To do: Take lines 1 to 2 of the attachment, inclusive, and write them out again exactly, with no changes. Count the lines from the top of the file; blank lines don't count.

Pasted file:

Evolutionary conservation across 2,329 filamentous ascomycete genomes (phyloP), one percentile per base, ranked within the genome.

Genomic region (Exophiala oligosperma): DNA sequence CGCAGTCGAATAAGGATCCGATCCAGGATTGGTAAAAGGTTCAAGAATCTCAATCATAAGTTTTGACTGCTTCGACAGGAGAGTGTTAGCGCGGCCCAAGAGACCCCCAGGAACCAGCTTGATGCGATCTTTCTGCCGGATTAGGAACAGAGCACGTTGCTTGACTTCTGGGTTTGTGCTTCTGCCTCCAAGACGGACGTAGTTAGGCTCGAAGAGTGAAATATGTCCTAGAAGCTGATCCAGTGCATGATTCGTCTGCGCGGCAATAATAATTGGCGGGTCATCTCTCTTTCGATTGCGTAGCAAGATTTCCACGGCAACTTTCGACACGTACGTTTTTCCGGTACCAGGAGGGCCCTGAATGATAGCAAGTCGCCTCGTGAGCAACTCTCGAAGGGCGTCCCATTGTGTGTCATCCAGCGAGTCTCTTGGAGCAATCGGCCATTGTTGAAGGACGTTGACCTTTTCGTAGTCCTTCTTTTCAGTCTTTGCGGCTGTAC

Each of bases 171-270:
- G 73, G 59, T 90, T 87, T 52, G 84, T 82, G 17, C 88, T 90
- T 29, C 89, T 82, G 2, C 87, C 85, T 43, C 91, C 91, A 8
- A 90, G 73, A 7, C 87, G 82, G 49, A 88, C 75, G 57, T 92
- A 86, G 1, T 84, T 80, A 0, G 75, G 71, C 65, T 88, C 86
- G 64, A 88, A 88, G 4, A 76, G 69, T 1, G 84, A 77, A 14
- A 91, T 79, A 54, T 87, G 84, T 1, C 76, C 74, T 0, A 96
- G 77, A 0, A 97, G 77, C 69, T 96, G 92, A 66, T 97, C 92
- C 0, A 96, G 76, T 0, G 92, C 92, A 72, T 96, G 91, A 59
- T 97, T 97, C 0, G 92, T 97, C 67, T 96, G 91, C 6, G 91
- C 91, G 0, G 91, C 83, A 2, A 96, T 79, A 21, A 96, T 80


Evolutionary conservation across 2,329 filamentous ascomycete genomes (phyloP), one percentile per base, ranked within the genome.

Genomic region (Exophiala oligosperma): DNA sequence CGCAGTCGAATAAGGATCCGATCCAGGATTGGTAAAAGGTTCAAGAATCTCAATCATAAGTTTTGACTGCTTCGACAGGAGAGTGTTAGCGCGGCCCAAGAGACCCCCAGGAACCAGCTTGATGCGATCTTTCTGCCGGATTAGGAACAGAGCACGTTGCTTGACTTCTGGGTTTGTGCTTCTGCCTCCAAGACGGACGTAGTTAGGCTCGAAGAGTGAAATATGTCCTAGAAGCTGATCCAGTGCATGATTCGTCTGCGCGGCAATAATAATTGGCGGGTCATCTCTCTTTCGATTGCGTAGCAAGATTTCCACGGCAACTTTCGACACGTACGTTTTTCCGGTACCAGGAGGGCCCTGAATGATAGCAAGTCGCCTCGTGAGCAACTCTCGAAGGGCGTCCCATTGTGTGTCATCCAGCGAGTCTCTTGGAGCAATCGGCCATTGTTGAAGGACGTTGACCTTTTCGTAGTCCTTCTTTTCAGTCTTTGCGGCTGTAC